Transiberian pictures and stories
So I rode the “Rossiya”, train No.1, from Vladivostok to Moscow. It covers a distance of about 9300 km. 8 time zones in 7 days. Amazingly, thanks to good conversation and an overkill of Japanese puzzles (thank you Christine!) I was never bored. First of all, I have to say it was more comfortable than I expected. Perhaps it was because of the time of year, but the train was running at a little under half capacity. Each of the cabins in our car (of which there were about 15) had 4 beds but I shared with only one Japanese student. Our cabins and our restrooms were kept clean by our provodnitsa, a Russian who is assigned to each car to make sure everything runs smoothly. Hot water was always available for drinks and soups. The bathrooms did not have a shower but they did have a drain in the center so given a piece of tubing it would have been possible to give oneself a good rinsing. About every five hours the train would stop for about 20 minutes giving me plenty of time to buy some food/drink from the kiosks or older platform ladies. There was also a restaurant car which served soups, snacks, and meals. Food costs were about 60% of what you would pay normally in the states. The actual cost of the train ticket was less than half of what I paid the travel agency.
Some of the people in my car I meet on the ferry on the way over from Japan. Most were Japanese college students. There was also a Canadian in our car and a number of Russians. The one Russian grandfather I got to know best was traveling with his wife and granddaughter. He spoke German, so we were able to communicate pretty well and he helped me learn Russian by translating between German and Russian. Two of the Japanese I was traveling with spoke pretty good English but the others did not so occasionally I got to translate from German to Japanese when my Russian grandfather was saying something. Apart from being fun, this was invaluable later in our trip.
The only problem we had was in Yekaterinburg. I got off the train with three of my Japanese friends and we went out in front of the station to buy some food and take some pictures. Some uniformed Russians approached my Japanese friends and asked to see their papers. They also asked to see their cameras and when they saw that one of them had many pictures of the station they escorted him to a military car parked alongside the station. I watched all this from a distance and the other Japanese came back and told me what happened so I ran back to the car and bumped into my Russian grandfather. I told him what happened (we were all deathly afraid of missing the train) and we ran back to the car. He spoke to the uniformed Russians (one was carrying a semiautomatic) and they told him it was against the law to take pictures of the rail stations and that he would have to pay a fine or go to prison. Because he didn’t have the money on him my Russian grandfather arranged for his release on the condition that he leave behind his camera. We got back to the train with about 10 minutes to spare but when my Russian grandfather related the story to some other Russians in our car, they became upset, and insisted that they go and try to get this guy’s camera back. I was totally amazed that strangers would go so to such extreme lengths for someone with whom they didn’t even share a common language (I was really afraid that they would miss the train). They weren’t able to get the camera but they arrived just before the train pulled out. We then spent the rest of the day discussing what recourse the student might have in getting his camera returned (my guess is none but the Russians were more hopeful).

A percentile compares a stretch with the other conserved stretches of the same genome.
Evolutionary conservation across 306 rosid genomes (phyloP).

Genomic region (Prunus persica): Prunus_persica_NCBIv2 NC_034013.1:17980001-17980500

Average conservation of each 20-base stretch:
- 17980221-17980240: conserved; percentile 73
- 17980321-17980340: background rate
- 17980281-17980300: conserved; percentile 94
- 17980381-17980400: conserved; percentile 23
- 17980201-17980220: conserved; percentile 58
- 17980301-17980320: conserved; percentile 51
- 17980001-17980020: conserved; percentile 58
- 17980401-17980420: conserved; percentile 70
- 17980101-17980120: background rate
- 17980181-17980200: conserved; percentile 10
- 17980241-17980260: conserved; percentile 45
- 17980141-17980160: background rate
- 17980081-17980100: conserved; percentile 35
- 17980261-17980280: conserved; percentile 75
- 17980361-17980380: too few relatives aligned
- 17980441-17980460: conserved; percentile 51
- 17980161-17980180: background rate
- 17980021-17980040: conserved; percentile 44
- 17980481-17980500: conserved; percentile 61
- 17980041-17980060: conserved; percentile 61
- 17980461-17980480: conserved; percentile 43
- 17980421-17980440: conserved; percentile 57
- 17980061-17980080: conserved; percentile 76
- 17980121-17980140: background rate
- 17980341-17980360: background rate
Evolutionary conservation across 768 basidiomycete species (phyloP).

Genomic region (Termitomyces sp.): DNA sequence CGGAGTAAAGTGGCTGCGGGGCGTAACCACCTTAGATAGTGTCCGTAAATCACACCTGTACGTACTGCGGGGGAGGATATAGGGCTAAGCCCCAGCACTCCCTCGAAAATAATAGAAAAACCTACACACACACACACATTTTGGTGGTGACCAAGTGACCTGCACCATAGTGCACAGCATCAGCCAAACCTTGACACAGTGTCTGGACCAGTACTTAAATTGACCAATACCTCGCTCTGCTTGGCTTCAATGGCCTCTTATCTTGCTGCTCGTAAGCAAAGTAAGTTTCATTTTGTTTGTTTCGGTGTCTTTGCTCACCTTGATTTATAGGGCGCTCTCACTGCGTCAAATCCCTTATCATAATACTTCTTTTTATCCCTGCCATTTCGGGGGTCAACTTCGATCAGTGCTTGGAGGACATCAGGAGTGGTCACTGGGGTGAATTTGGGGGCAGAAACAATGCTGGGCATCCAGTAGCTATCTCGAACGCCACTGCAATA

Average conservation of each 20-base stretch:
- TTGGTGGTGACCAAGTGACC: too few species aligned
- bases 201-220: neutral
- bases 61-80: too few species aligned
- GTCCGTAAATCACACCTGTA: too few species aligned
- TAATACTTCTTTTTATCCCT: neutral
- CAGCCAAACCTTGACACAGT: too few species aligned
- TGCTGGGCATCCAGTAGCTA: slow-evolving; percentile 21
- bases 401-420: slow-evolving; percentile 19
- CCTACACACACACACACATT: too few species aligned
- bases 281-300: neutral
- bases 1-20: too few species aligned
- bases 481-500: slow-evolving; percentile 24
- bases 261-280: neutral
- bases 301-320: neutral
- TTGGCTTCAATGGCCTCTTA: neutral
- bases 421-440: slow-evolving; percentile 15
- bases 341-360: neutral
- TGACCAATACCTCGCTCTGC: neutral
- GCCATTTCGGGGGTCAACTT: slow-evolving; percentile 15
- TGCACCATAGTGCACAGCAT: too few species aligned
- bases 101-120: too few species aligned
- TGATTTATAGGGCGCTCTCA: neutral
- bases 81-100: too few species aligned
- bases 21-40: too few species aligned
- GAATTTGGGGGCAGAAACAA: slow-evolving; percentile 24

My internet connection at home is dial-up so I’m posting my pictures in stages rather than all at once. Till next time…